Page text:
People who are working in petroleum, petrochemical and chemical industries, as well as manufacturing environments where combustible dust can accumulate, encounter every day a high risk to experience an incident by flash fire. As an HSE Manager, to assist your employees in this hazardous situation, you may need to understand what a flash fire is, and how to protect them.What exactly is this type of thermal hazard?
The National Fire Protection Association (NFPA) defines flash fire as: “A fire that spreads by means of a flame front rapidly through a diffuse fuel, such as dust, gas, or the vapors of an ignitable liquid, without the production of damaging pressure” (source: NFPA 2112). Because the rapidly-moving flame front quickly consumes the diffuse fuel, flash fires are also very brief—typically 3 seconds or less in any single location.
How can you protect your employees from flash fire hazards?
Because the flash fire is over quickly, you can protect them from serious and tragic burn injures with a single layer of personal protective apparel – that is, by wearing flame-resistant clothing. FR clothing is important because most injuries and deaths are caused by non-FR (flammable) clothing. In the picture below, you can see there is no burn injury where the skin was exposed and significant burn injury where the flammable clothing was on their body. This happens because Non-FR clothing combusts and continues to burn against the body making it the primary cause of burn injury. FR clothing will not ignite and continue to burn when the flash fire is over. By not igniting and burning, FR clothing saves lives; it can dramatically reduce or eliminate burn injury because it insulates workers from the hazard.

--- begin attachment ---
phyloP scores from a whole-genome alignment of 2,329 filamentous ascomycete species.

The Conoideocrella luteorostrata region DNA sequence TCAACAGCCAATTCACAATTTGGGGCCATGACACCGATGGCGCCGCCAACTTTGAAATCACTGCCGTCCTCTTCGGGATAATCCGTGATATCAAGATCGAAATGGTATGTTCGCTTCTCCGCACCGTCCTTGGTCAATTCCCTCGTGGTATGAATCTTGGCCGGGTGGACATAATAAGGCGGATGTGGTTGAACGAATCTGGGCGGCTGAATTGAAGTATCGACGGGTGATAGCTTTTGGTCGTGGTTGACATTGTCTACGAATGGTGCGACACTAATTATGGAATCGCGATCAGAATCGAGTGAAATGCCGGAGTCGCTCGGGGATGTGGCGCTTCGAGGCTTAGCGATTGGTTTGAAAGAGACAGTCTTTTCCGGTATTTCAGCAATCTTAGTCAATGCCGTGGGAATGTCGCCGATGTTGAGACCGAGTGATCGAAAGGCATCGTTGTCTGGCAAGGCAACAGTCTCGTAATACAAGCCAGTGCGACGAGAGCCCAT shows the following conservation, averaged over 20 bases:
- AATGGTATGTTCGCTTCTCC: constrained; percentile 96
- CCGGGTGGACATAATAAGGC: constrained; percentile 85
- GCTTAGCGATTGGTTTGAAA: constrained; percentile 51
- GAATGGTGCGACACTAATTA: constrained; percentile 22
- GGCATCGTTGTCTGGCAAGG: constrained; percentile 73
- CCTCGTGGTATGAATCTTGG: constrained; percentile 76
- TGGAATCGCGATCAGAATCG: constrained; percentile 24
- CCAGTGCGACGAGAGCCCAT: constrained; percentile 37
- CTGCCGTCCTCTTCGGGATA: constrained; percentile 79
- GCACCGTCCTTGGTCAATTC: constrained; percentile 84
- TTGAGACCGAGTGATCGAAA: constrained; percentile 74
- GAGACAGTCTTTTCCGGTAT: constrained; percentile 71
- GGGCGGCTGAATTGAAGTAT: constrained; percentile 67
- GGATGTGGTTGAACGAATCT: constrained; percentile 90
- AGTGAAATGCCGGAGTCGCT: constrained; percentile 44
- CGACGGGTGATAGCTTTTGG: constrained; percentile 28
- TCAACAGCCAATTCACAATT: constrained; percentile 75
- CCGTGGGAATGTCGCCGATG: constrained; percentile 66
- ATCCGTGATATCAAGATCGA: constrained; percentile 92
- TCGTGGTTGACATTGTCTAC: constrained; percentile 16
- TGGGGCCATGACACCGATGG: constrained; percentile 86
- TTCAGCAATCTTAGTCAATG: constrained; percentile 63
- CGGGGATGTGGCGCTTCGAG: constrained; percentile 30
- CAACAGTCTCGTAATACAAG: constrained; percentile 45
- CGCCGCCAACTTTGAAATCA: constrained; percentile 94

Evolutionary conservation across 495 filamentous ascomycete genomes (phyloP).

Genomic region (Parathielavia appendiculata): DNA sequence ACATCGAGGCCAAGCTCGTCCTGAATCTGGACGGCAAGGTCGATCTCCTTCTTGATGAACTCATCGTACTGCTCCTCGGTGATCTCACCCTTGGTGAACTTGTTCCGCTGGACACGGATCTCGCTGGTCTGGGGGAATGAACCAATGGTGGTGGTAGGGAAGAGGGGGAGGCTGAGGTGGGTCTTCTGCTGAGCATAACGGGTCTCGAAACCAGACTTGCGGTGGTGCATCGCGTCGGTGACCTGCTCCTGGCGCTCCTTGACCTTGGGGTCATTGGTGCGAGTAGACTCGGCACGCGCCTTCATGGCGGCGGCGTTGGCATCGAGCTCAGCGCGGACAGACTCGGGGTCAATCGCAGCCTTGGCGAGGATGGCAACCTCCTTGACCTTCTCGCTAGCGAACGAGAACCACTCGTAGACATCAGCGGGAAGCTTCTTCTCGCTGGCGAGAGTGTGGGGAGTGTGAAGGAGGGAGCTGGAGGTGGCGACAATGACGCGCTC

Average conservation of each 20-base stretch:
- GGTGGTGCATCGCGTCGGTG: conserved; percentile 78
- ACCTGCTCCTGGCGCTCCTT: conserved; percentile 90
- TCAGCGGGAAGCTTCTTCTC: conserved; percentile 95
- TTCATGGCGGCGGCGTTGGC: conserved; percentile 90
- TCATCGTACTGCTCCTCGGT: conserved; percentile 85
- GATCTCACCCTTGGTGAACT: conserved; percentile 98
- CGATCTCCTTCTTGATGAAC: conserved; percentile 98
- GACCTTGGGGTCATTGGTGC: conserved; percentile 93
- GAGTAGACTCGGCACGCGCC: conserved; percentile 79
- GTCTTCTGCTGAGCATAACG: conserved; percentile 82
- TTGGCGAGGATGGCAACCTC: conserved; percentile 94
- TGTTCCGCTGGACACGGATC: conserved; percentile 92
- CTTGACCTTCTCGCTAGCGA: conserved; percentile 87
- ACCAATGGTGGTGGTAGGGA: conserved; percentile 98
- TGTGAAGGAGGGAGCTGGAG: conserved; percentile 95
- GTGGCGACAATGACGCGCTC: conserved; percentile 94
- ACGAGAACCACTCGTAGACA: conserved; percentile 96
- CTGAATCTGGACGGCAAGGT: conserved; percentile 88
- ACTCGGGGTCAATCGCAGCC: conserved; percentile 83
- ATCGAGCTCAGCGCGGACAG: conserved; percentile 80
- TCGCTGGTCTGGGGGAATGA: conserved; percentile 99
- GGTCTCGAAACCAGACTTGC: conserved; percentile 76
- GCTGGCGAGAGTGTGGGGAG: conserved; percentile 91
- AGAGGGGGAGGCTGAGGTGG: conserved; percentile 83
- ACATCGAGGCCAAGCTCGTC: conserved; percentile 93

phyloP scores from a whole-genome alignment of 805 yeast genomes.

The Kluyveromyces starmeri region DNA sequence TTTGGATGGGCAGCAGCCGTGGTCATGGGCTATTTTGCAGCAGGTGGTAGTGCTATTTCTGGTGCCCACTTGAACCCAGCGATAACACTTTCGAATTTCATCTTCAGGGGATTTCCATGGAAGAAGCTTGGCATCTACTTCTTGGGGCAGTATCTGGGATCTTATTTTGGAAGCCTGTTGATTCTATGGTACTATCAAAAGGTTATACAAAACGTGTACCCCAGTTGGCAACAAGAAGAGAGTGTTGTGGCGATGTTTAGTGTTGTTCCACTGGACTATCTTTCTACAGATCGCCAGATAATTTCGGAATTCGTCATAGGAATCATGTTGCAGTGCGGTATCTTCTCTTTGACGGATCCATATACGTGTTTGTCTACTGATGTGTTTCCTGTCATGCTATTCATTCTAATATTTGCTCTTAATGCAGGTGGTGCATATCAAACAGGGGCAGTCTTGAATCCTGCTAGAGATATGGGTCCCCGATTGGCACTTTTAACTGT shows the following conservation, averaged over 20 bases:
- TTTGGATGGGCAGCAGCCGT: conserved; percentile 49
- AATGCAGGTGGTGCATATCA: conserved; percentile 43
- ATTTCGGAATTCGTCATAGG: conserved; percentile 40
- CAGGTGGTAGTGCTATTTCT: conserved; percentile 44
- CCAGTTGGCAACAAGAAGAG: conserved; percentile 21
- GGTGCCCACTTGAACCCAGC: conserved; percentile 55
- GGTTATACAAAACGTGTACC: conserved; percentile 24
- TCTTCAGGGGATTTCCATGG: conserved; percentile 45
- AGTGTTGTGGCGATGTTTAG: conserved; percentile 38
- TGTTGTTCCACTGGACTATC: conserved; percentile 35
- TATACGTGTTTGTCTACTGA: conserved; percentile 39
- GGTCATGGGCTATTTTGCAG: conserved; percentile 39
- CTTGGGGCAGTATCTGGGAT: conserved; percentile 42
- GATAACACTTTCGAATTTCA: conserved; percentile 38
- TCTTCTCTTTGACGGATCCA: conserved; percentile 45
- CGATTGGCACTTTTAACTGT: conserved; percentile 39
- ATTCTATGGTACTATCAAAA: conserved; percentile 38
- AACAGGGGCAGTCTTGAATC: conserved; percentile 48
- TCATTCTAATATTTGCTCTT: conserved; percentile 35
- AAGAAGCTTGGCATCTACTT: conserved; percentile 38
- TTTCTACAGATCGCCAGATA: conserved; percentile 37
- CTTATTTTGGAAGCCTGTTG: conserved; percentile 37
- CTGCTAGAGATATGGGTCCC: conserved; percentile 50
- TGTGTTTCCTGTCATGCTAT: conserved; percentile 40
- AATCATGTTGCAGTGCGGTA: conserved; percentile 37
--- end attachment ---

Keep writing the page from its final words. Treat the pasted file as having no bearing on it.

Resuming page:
What standards control flash fire protection?
NFPA 2112 is a clothing standard for protection against industrial flash fire hazards. When evaluating flame-resistant clothing options, it is also important to ask for the data of the body burn test at 3 seconds.
Employees who wear flame-resistant clothing and wear it properly often walk away uninjured, returning to their home and family safe after a flash fire incident that would have otherwise been fatal. As a result, employees working in areas where there are potential hazards of flash fire must be provided with appropriate protective equipment. Occupational Safety and Health Administration (OSHA) clarified its stance in recent years that employers are required to provide and ensure proper maintenance of sufficient FR clothing matched to the hazard.